Carpe diem, Horace’s famed proclamation, is usually translated as “seize the day.” A similar sentiment is embodied by a new method to detect RNA-binding proteins (RBPs) in living cells. It is called CARPID, which stands for CRISPR-Assisted RNA–Protein Interaction Detection. The method, developed by scientists based at City University of Hong Kong (City U), could inspire researchers around the world to say “CARPID diem”—for CARPID is a tool that means to seize something as elusive as life’s vagaries.
CARPID is designed to take hold of RNA–protein complexes, specifically, complexes incorporating long noncoding RNAs (lcRNAs). Once dismissed as transcriptional noise, lcRNAs are now thought to participate in diverse regulatory and metabolic processes. In fact, lcRNA–protein interactions may account for much of the complexity of eukaryotic life, not to mention the odds of maintaining health or succumbing to disease.
If the regulatory and metabolic roles played by lcRNA–protein interactions are to be understood, the species that participate in these interactions must be identified. The problem, however, is that existing methods for elucidating lncRNA–protein interactions in living cells are limited. For example, these methods often rely on chemical- or ultraviolet-mediated cross-linking for efficient isolation of RNA–protein complexes. Consequently, these methods may generate biases and mask physiological interactions.
To develop an alternative method, the City U team, which was led by Yan Jian, Zhang Liang, and Chan Kui-ming, collaborated with scientists from Northwest University in Xi’an, Karolinska Institutet, and the University of Cambridge to adapt CRISPR-Cas technology to a new task. CRISPR-Cas technology, best known for genome editing, occurs in several guises, including CasRx, a programmable system that can target RNA. CasRx has served a variety of functions including knockdown of RNA, modulation of transcript splicing, and RNA base editing.
The City U-led scientific team combined CasRx with proximity biotin-labeling technology. Previously, other researchers used a proximity-labeling-based methodology that integrated a biotin ligase termed BASU with a navigation system of λ bacteriophage antiterminator protein N peptides. With this methodology, however, the RNA of interest needs to be artificially engineered and ectopically expressed, substantially curbing broad application of the method.
To overcome these limitations, the City U-led team decided that their method’s navigation functionality would be provided by CasRx. It would bring the CARPID system’s other components, which include the BASU labeling tool, near the targeted RNA. In the CARPID system, BASU, an engineered biotin ligase, adds biotin to proteins that bind with targeted RNA. After labeling is accomplished, another CARPID system component, a biotin-binding protein called streptavidin, identifies the proteins labeled by BASU.
Additional details appeared in Nature Methods, in an article titled, “CRISPR-assisted detection of RNA–protein interactions in living cells.” This article described the design of a gRNA array composed of two gRNA sequences spaced by a 30-nucleotide direct repeat to target two adjacent loci on the same lncRNA transcript. In principle, this approach allowed augmented targeting specificity with reduced background noise.
“We applied CARPID to the nuclear lncRNA XIST, and it captured a list of known interacting proteins and multiple previously uncharacterized binding proteins,” the article’s authors wrote. “We generalized CARPID to explore binders of the lncRNAs DANCR and MALAT1, revealing the method’s wide applicability in identifying RNA-binding proteins.”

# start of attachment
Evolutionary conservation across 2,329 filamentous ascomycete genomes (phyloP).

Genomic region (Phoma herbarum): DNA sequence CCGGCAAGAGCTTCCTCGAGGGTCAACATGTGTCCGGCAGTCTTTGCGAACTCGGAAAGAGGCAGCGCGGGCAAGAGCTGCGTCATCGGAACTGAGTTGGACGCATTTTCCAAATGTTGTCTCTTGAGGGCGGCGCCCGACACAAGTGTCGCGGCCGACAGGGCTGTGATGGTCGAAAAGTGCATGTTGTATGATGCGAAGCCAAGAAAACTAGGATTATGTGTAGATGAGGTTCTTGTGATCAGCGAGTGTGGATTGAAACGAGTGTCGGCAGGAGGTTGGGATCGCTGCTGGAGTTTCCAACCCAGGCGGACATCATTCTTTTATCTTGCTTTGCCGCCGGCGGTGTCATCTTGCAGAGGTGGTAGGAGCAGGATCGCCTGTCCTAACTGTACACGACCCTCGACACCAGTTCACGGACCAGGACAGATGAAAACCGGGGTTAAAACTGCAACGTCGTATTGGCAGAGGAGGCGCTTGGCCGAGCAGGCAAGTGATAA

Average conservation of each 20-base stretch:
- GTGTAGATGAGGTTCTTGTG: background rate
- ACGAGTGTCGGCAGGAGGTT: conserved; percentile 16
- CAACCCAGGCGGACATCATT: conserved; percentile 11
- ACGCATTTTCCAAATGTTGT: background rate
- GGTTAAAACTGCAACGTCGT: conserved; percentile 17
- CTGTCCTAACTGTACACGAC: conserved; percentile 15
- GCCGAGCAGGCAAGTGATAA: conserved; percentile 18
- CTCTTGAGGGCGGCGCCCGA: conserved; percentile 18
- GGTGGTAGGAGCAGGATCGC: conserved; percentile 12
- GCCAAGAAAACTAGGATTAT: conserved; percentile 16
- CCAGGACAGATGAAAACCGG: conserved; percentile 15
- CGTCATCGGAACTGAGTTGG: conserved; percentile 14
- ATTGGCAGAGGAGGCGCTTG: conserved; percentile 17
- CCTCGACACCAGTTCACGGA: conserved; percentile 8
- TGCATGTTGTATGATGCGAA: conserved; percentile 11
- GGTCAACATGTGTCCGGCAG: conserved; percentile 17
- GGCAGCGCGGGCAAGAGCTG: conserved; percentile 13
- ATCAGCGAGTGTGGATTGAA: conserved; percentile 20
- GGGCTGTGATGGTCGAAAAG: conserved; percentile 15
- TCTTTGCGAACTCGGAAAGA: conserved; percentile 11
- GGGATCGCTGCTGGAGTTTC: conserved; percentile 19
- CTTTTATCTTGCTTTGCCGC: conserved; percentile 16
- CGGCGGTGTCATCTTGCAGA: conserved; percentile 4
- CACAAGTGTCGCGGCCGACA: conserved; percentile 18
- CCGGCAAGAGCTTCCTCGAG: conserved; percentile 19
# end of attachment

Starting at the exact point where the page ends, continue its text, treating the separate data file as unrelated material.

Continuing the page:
By applying CARPID on three different lncRNAs—namely, DANCR, XIST, and MALAT1—the scientists tested their system’s specificity. Experiment results showed that there was not much overlapping of binding proteins, suggesting that CARPID could be used to study lncRNAs of different lengths and expression levels.
“CARPID,” Yan asserted, “can detect binding proteins of RNAs in any lengths or concentrations whereas most other methods can only be applied to very long noncoding RNAs.”
“This high level of specificity is achieved because the navigation by CRISPR is very precise,” he explained. “We can even obtain the information of exactly which section of the RNA that protein binding occurred.”
The article’s authors added that CARPID does not appear to affect the physiological condition of the targeted cell, which stays alive and retains normal gene expression landscape throughout the lncRNA–protein detection process. “With this new method,” Zhang noted, “we can obtain dynamic results if we check the same RNA target at different times.”
Using a proteomic technique developed by Zhang, the team was able to find and validate two previously uncharacterized binding proteins of a lncRNA in mammalian cells.
The team believes that CARPID has broad application, including the detection of the binding proteins of viral RNA. “For example, SARS-CoV-2 is an RNA virus that causes COVID-19. Once the virus infects cells, we could apply CARPID to detect what cellular proteins are recruited by this virus for the viral life cycle. If we depleted the binding proteins, we are likely to suppress the viral replication. This information may help us identify potential antiviral drug targets,” Yan elaborated.
Moreover, many lncRNAs are used as diagnostic biomarkers for cancer as they become more abundant in cancer cells than normal cells. CARPID can be applied to detect the binding proteins of these lncRNAs in cancer cells. Such investigations could reveal tumorigenic mechanisms and potential protein targets for cancer diagnosis or treatment.
The City U scientists indicated that they are interested in using CARPID to study stem cells and DANCR, a lncRNA that generally works as a tumor promoter.